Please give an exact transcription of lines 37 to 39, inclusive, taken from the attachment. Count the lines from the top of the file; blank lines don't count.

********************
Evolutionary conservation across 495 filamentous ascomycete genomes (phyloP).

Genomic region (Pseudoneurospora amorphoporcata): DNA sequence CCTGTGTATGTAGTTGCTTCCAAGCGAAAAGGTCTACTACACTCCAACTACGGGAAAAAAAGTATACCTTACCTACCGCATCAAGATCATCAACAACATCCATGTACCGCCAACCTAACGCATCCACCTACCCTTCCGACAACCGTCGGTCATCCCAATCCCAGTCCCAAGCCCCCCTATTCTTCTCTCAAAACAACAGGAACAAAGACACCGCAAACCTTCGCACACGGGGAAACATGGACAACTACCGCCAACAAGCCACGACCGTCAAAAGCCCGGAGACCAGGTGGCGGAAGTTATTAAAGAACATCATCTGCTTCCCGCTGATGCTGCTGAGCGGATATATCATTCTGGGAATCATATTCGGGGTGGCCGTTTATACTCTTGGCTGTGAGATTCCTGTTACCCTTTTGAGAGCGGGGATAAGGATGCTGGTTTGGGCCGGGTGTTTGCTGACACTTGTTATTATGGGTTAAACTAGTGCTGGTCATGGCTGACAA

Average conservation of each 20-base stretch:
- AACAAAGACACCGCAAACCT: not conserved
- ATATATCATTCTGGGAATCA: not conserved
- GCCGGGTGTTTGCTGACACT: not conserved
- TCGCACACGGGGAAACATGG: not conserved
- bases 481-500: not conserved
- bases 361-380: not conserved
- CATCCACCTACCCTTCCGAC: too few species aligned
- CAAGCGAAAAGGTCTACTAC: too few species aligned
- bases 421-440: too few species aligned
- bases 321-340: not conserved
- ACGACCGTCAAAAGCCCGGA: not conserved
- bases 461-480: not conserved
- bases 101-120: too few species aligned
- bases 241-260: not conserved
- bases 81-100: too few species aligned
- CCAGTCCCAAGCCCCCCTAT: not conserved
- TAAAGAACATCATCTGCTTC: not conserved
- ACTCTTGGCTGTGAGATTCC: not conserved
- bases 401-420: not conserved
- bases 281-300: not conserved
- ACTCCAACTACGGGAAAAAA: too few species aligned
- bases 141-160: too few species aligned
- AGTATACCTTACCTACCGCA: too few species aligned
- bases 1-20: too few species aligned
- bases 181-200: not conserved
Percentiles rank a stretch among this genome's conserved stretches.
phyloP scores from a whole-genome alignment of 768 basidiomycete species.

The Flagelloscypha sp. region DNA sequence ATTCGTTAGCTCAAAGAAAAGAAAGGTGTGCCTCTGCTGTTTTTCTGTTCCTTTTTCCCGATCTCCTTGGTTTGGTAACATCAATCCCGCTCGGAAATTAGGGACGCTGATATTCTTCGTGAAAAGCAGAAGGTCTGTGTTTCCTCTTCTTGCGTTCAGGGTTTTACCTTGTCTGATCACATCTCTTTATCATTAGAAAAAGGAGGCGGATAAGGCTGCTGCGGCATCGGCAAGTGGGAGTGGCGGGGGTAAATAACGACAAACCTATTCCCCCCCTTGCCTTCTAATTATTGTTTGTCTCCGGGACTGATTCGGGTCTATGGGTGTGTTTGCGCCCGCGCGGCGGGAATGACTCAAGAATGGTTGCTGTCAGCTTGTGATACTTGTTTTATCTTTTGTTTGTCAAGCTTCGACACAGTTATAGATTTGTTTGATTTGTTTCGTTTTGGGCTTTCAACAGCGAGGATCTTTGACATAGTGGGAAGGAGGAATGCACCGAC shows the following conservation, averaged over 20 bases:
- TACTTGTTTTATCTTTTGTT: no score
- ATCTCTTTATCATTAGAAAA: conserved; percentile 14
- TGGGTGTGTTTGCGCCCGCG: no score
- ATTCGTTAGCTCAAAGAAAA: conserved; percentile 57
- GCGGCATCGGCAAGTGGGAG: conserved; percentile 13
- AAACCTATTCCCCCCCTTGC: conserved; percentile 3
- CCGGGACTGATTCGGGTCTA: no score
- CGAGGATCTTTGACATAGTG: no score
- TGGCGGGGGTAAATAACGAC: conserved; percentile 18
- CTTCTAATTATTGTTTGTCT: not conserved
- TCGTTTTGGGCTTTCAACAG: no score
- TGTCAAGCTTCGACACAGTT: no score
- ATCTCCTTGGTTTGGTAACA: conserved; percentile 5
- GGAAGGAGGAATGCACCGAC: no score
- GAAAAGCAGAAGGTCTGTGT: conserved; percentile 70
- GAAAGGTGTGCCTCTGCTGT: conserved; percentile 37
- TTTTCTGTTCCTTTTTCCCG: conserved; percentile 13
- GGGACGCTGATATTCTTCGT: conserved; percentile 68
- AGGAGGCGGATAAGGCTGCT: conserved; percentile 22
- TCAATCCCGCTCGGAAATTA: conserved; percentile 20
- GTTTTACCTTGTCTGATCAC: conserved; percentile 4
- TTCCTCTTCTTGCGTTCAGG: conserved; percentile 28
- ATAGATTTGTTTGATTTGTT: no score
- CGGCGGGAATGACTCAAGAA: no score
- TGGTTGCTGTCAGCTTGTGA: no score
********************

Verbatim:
- AAACCTATTCCCCCCCTTGC: conserved; percentile 3
- CCGGGACTGATTCGGGTCTA: no score
- CGAGGATCTTTGACATAGTG: no score